Transgenic Mice

Fully human monoclonal antibodies to human mesothelin were prepared using mice from the HCo7× hu Lamda strain of a transgenic mouse of the HuMab Mouse™ type (“Hco7× hu mouse”). In this strain, the endogenous mouse kappa light chain gene has been homozygously disrupted as described in Chen et al. (1993) EMBO J. 12:811-820 and the endogenous mouse heavy chain gene has been homozygously disrupted as described in Example 1 of WO 2001/09187. Furthermore, this mouse strain carries a human kappa light chain transgene, KCo5, as described in Fishwild et al. (1996) Nature Biotechnology 14:845-851, a yeast artificial chromosome (YAC) carrying most of the human lambda light chain locus, as described in WO 2000/026373, and a human heavy chain transgene, HCo7, as described in U.S. Pat. Nos. 5,545,806; 5,625,825; and 5,545,807.

Immunization of Mice

To generate fully human monoclonal antibodies to human mesothelin, HCo7× hu mice were immunized with purified hu mesothelin-his fusion protein. General immunization schemes are described in Lonberg, N. et al (1994) Nature 368(6474): 856-859; Fishwild, D. et al. (1996) Nature Biotechnology 14: 845-851 and WO 98/24884. The mice were 3-4 months of age upon the first infusion of antigen. A purified recombinant human mesothelin-his antigen preparation (10 μg purified from transfected mammalian cells expressing the fusion protein) was used to immunize the mice intraperitonealy and subcutaneously. The antigen was mixed 1:1 with RIBI adjuvant (Sigma Cat#M6536).

The mice were immunized 9 times at weekly intervals. The immune response was monitored by retro orbital bleeds. The plasma was screened by an indirect ELISA analysis (as described below), and mice with highest titers for anti-human mesothelin human IgG were used for fusions. Mice received a final boost by intravenous (IV) and intraperitoneal (IP) injection of soluble antigen 2 and 3 days before sacrifice and removal of the spleen.

Selection of Mice Producing Anti-Human Mesothelin Human Monoclonal Antibodies

To select the Hco7× hu mice producing high titers of anti-mesothelin antibodies, an indirect ELISA assay was used to monitor serum antibody titers, as follows. His-tag antibody coated microtiter plates (Novagen Cat. #71184) were hydrated and blocked with 300 μL/well of 1% BSA/DPBS for 10 to 15 minutes. After several washes, supernatant from CHO cells secreting hu mesothelin-his fusion protein, titered for maximum signal, was added (50 μl/well) and incubated for 1 hour. After washing plates with DPBS/Tween, dilutions of plasma from mesothelin immunized mice (starting at 1:50 dilution and serially diluted 1:2 11 times) were added to each well and incubated for 1 hour. The plates were washed with DPBS/Tween and incubated for 1 hour with goat-anti-human IgG polyclonal antibodies conjugated with horseradish peroxidase (Jackson ImmunoResearch Labs Cat. #115-036-098). ABTS (2,2′-azino-bis[3-ethylbenthiazolin 6-sulfonic acid]) substrate (Sigma Cat. #S9941) was then added and plates were analyzed spectrophotometrically at OD 415 nm. Titer was defined as the dilution of serum that produced an OD two times the background OD. Titer was calculated using an Excel template. Mice that developed the highest titers of anti-human mesothelin antibodies were used for fusions. Fusions were performed as described below and hybridoma supernatants were tested for anti-human mesothelin activity using two different ELISA assay formats, also described below.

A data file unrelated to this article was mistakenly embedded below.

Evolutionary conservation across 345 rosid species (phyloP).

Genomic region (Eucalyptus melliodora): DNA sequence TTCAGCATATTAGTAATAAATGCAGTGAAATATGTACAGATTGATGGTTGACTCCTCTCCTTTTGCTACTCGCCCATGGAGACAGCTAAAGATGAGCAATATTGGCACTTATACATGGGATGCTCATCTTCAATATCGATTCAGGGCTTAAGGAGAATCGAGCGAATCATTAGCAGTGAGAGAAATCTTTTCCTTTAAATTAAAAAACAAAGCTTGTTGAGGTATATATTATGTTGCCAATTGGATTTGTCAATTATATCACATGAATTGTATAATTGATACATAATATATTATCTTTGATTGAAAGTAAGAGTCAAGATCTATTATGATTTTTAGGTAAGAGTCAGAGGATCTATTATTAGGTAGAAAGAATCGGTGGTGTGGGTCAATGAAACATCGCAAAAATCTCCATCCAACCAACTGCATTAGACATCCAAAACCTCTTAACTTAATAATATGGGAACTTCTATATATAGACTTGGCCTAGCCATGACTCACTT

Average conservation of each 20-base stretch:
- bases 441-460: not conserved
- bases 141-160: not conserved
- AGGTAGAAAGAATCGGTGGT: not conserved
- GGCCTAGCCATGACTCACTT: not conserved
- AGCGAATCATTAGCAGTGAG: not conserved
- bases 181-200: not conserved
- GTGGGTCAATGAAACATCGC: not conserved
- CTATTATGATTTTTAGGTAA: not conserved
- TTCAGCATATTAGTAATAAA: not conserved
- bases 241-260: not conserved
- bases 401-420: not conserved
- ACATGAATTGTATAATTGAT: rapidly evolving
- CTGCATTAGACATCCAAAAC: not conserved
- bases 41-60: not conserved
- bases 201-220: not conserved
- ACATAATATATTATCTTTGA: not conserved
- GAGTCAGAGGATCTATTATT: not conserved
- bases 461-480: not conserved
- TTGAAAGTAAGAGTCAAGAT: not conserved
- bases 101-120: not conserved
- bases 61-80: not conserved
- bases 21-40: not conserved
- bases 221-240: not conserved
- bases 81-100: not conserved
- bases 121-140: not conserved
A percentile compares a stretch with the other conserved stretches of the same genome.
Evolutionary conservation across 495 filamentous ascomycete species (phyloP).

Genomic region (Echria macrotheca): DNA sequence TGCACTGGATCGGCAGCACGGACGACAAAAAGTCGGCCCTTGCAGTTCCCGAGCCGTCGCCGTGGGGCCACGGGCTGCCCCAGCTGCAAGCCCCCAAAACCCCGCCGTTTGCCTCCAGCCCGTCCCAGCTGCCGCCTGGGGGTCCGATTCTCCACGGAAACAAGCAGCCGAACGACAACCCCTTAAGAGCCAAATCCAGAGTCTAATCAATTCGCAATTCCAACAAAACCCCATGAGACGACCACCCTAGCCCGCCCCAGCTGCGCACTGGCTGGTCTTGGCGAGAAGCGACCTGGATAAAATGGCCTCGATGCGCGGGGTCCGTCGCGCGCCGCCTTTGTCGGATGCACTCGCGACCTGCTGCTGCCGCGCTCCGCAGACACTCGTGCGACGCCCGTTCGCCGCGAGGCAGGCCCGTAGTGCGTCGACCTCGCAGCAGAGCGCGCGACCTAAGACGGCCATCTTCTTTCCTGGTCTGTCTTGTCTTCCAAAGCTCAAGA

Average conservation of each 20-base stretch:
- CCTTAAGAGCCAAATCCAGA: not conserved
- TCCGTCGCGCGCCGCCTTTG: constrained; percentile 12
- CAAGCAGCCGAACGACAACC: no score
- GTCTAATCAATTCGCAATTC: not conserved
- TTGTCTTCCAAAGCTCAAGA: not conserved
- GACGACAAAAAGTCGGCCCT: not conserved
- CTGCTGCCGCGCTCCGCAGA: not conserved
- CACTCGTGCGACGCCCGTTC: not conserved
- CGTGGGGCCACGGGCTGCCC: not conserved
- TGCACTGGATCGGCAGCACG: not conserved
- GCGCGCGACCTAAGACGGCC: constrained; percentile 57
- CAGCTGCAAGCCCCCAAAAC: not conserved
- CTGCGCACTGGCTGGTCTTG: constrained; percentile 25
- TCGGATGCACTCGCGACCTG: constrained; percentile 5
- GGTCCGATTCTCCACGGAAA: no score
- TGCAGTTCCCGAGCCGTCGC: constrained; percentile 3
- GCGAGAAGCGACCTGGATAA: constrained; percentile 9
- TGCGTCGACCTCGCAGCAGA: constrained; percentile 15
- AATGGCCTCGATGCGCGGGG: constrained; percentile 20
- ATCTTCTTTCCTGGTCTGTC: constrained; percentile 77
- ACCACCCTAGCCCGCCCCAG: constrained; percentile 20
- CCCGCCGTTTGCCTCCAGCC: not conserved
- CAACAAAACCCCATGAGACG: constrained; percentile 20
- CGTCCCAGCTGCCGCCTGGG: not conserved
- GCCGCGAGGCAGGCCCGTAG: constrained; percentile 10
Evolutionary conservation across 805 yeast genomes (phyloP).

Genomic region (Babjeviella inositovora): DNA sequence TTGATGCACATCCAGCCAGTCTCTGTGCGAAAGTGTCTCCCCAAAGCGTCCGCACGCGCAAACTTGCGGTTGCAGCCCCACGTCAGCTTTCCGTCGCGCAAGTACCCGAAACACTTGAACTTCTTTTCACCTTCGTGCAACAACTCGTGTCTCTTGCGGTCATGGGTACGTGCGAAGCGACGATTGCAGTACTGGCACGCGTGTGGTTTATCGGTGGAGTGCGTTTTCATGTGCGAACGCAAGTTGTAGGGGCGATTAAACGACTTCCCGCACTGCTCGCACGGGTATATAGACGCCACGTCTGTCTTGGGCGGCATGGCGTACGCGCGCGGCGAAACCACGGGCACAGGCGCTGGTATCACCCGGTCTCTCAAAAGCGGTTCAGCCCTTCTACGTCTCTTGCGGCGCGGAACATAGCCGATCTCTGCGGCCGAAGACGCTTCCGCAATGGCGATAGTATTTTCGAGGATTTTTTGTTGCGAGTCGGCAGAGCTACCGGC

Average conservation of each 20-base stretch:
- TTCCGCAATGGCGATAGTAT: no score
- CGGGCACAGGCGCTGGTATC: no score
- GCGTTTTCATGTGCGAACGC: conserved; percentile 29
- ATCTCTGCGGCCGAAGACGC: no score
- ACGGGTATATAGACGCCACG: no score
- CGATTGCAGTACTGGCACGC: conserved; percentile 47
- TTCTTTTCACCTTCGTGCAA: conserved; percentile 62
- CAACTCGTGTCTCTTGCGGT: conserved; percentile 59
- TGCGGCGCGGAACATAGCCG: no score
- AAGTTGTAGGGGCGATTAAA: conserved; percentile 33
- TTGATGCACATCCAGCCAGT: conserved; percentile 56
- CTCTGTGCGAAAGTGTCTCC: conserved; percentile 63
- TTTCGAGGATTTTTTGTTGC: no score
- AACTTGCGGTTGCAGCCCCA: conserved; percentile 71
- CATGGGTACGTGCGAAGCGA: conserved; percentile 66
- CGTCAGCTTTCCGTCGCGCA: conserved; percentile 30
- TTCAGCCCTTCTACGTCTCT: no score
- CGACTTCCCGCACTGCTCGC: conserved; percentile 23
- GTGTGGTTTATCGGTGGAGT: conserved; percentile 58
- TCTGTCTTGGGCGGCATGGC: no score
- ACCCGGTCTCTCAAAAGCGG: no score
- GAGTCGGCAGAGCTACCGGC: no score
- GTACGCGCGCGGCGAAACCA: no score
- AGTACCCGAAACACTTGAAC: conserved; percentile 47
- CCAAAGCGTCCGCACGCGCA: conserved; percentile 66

Generation of Hybridomas Producing Human Monoclonal Antibodies to Mesothelin Protein

Mouse splenocytes isolated from high titer HCo7× hu mice and a mouse myeloma fusion partner were fused with an electric field based electrofusion using a Cyto Pulse large chamber cell fusion electroporator (Cyto Pulse Sciences, Inc., Glen Burnie, Md.). Single cell suspensions of splenic lymphocytes from immunized mice were fused to an equal number of P3X63 Ag8.6.53 (ATCC CRL 1580) nonsecreting mouse myeloma cells. Resulting cells were plated at 2.0×104 cells/well in flat bottom microtiter plates in selective DMEM medium containing high glucose (Cellgro #10-013-CM) and 10% fetal calf serum (Hyclone #SH30071.03), and supplemented with beta-mercaptoethanol (1000X, Gibco #21985-023), 7 mM HEPES (Cellgro 25-060-C1), additional 2 mM L-glutamine (Cellgro 25-005-C1), HAT (50X, Sigma #H-0262), 5% Hybridoma Cloning Factor (BioVeris #210001), 10% P388DI (ATCC #CRL TIB-63) conditioned medium and Penicillin-Streptomycin (100X, Cellgro #30-002-CI). After about 7 days, some of the medium containing HAT was replaced with medium containing HT (Cellgro #25-047-CI.

After 10 to 12 days, individual wells were screened in a direct ELISA assay for wells containing human IgG/human kappa light chain or human IgG/human lambda light chain antibodies. In the direct ELISA format, microtiter plates were coated with goat anti-human IgG F(ab′)2 Fc fragment specific (Jackson ImmunoResearch Labs, Cat. #109-006-098), 2.5 μg/mL, 50 μl/wells, incubated for 1 hour and then blocked with 300 μL/well of 1% BSA/DPBS for 15 minutes. Blocking buffer was removed and supernatant from fusion plates was added (50 μL/well) and incubated for 1 hour. The plates were washed with DPBS/Tween and then incubated for 1 hour with goat-anti-human kappa light chain polyclonal antibodies conjugated with horseradish peroxidase (Bethyl Cat. #A80-115P) or goat-anti-human lambda light chain polyclonal antibodies conjugated with horseradish peroxidase (Biosource Cat. #10904). After washing, the plates were developed with ABTS substrate and analyzed spectrophotometrically at OD 415 nm. Wells with an elevated OD>0.75, were selected for further analysis.